Living with Invisible Illness: 5 Ways to Let Go of Hurt Feelings
by Lisa Copen
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"You look so good! You can't be as bad as you say. You look perfectly healthy."
"You think you have fatigue? Try working full-time plus having four children! Then you'll know what chronic fatigue is."
"I think you're spending too much time thinking about how you feel. You need to just get out more."
"If you really wanted to get well, you'd at least try that juice drink I gave you last week. It won't hurt to try it."
And the comments go on and on.
And it hurts.
Nearly 1 in 2 Americans has a chronic illness or physical condition that impacts their daily life. The definition of chronic illness can include everything from arthritis to cancer, migraines to diabetes, and back pain to fibromyalgia. Even mental illness or eating disorders are considered invisible illnesses.
One of the biggest emotional hurdles for people who suffer from daily pain is the invisibility of it. Statistics tell us that about 96% of illness is invisible—meaning the person who suffers from the chronic condition may appear to be a healthy individual but who actually copes each day with physical pain.
If you have an invisible illness here are 5 ways let go of hurt feelings and move on to a better life:
(1) Let go of expectations. This may be a life-long process, but you will consistently find that people will always disappoint yo. No one is perfect—including you! Remember, you don’t understand the difficulties that your friends are going through, whether it’s a divorce, the death of a loved one, a loss job, an ill child, etc. Your illness is significant in your life. Even when people care, they still will have significant things going on in their own lives. Listen to them share about their challenges too even when you think they pale in comparison to your own.
(2) Find supportive friends. When you are sick and tired of feeling sick and tired you don’t need to be around people who constantly belittle you or doubt your illness. End that relationship or distant yourself from that relative. Illness has a way of helping prioritize friendships. We don’t need friends that will send us spiraling into depression. Spend your limited energies with those that mean the most to you.
(3) Find joy in your blessings. Rather than thinking about how badly you feel find ways to bring more joy into your life. Appreciate the little things. Many chronically ill people even begin to write poems to help them examine what makes them happy and where their passions lie. You may not be able to garden like you once did, but you can grow a few plotted flowers or hire a neighborhood teenager to plant some vegetables and set up an automatic sprinkler system for them.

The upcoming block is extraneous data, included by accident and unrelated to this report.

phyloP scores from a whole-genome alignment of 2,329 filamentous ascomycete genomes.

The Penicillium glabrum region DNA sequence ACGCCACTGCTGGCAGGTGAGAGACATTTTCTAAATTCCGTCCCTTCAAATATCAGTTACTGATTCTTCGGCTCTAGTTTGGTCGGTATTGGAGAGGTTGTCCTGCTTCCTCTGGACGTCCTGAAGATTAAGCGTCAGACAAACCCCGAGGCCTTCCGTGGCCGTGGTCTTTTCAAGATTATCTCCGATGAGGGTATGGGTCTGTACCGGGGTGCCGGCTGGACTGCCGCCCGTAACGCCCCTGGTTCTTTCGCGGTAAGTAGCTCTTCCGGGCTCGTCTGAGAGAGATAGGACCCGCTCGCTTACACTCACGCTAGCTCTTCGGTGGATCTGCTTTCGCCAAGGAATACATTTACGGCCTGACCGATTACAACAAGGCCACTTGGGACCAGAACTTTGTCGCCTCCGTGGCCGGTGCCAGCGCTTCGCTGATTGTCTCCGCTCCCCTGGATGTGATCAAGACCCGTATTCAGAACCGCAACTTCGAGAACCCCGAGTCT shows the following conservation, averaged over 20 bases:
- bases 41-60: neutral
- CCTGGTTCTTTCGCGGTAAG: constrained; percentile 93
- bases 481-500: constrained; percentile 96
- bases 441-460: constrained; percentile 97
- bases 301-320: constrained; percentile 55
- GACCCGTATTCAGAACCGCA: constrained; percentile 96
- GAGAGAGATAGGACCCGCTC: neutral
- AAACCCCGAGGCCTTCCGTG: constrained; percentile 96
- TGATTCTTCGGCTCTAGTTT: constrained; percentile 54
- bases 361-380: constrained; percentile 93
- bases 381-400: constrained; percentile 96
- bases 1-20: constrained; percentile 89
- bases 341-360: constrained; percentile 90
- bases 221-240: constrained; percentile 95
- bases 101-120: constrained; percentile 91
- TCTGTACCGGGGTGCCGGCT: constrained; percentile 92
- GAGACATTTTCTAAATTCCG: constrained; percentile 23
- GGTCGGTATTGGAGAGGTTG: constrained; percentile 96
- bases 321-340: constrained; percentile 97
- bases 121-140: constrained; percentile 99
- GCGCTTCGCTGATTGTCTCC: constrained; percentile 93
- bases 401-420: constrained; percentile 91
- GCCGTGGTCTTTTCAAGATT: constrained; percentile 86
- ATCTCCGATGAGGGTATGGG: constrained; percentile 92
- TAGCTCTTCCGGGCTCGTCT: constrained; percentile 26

(4) Use your talents and skills for things you care about. If you’re no longer able to work because of your illness, you may feel like your skills are going to waste. Maybe you’ve always wanted to write children’s books or be a business consultant. Find a place to plug in and do some volunteer or part-time work for to be able to use these skills in an area where you feel passionate. Instead of focusing on what others aren’t doing or giving you, follow your dreams and give that gift to yourself. Many people find th advice of a chronic illness coach or counselor helpful. There are even some 12 step programs for chronic illness available on the internet.
(5) Encourage someone else. You personally know how hard it is to live with illness and to feel like no one understands. So take time to be vulnerable with someone else who is going through this. Whether you meet someone through an online group such as National Invisible Chronic Illness Awareness Week’s message boards, or through your local support group, volunteer your time and expertise (yes, you’re an expert on living with invisible illness!) and use it to make someone else’s journey easier and you’ll find your own is more enjoyable too. Are you frustrated that no one at your church thinks your invisible illness is real? Rather than stop going to church, find ways to educate them, such as a column in the church newsletter or brochures about National Invisible Chronic Illness Awareness Week. These say what to say/not to say to a chronically ill person.
We can’t change other people, but we can educate them and give gentle advice. Then we much work on ourselves. It’s a delicate balance to find how to live most successfully with chronic illness. You’ll find that even when you want to change it can be difficult. It requires discipline and motivation for a better life. But you owe it to yourself and finding joy in your life despite invisible chronic pain will improve both your mental and physical health.
Get a free 50-page excerpt of Lisa Copen's book, “Beyond Casseroles: 505 Ways to Encourage a Chronically Ill Friend” when you sign up for the National Invisible Chronic Illness Awareness Week "Updates" Ezine at www.invisibleillness.com . Lisa is the founder of invisible illness week held annually in September and the author of various books on living successfully with chronic illness.
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